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Yeast infections of the throat are common, especially among babies. Their symptoms are characteristic and easily discernable. Fortunately, today, this condition is cured relatively easily, as long as the infection is not too widely spread or neglected for long.
About throat yeast infections
The term “yeast infection” is used to describe any infection in the human body caused by the fungus called Candida albicans. This fungus is easily contracted, and even though it does not qualify as STD, it can be transmitted through oral sex. It is also often seen in babies who are breast fed, and it affects people with a weakened immune system. Throat yeast infections are also called “thrush”.
Like all fungal infections, throat yeast infections are treated with antibiotics designed to eliminate the fungus. During the treatment, it is very important to follow the instructions and to take the whole course of medications, otherwise there is a great chance that the fungus will come back. Aside from antibiotics, a person suffering from throat yeast infection can use remedies like garlic paste, apple cider vinegar and foods or supplements containing acidophilus bacteria.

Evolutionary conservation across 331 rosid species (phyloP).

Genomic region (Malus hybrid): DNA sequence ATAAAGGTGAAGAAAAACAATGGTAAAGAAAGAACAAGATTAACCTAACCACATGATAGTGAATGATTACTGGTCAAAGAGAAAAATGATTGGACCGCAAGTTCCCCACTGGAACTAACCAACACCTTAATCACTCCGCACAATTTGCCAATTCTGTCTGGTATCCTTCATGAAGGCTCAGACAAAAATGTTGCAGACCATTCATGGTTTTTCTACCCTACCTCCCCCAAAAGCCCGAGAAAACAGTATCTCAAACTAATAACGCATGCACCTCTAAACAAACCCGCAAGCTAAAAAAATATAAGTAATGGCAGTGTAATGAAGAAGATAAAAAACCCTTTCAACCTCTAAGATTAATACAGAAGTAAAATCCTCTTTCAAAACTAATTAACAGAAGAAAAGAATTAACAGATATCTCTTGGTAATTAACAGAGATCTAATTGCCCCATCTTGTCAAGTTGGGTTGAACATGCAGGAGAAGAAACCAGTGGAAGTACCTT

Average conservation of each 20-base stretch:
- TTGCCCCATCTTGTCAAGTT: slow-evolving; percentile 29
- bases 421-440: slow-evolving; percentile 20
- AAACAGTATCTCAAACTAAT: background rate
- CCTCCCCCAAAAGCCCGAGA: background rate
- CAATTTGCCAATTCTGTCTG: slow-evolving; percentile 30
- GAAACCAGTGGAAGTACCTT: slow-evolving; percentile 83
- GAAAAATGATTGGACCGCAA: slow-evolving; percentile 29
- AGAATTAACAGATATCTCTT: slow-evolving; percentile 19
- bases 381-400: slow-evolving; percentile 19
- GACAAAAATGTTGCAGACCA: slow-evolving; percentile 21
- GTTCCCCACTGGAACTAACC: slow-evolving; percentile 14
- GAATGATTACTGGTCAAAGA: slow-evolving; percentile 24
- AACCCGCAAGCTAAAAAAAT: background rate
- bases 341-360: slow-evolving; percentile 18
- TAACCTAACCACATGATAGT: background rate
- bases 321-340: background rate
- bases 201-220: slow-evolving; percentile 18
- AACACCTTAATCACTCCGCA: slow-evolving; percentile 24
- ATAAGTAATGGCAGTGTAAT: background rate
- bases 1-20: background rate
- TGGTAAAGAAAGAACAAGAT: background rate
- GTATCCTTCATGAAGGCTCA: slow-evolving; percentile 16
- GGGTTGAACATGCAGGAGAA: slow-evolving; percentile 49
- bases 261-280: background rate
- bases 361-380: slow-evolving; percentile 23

A person who has a throat yeast infection is considered contagious, so he or she should be careful not to infect others.
It should be noted that oral thrush in adults can be a sign that there is something wrong with the immune system and should be checked by medical professionals, in order to determine the underlying cause of problems with the immune response.
Symptoms of throat yeast infections
Symptoms of throat yeast infection or oral candidiasis can vary, depending on the person’s immune system and overall health and on the severity of the infection.
The most prominent symptoms of oral yeast infection are swelling, redness and white spots or patches in the mouth, with general feeling of fatigue, lack of energy, pain, especially while swallowing, and sometimes fever.
The white, lacy patches on top of a red base are the most characteristic and tell-tale sign of oral thrush. They can appear anywhere in the mouth, on top of the tongue, on the roof of the mouth, on gums or on inner cheeks. The patches, which look like milk curd, cannot be easily removed, and if they are wiped off, the lesion may bleed.
Oral yeast infection can also cause the tongue to look red and inflamed, but without the white coating. In any case, this infection causes pain and difficulty eating.

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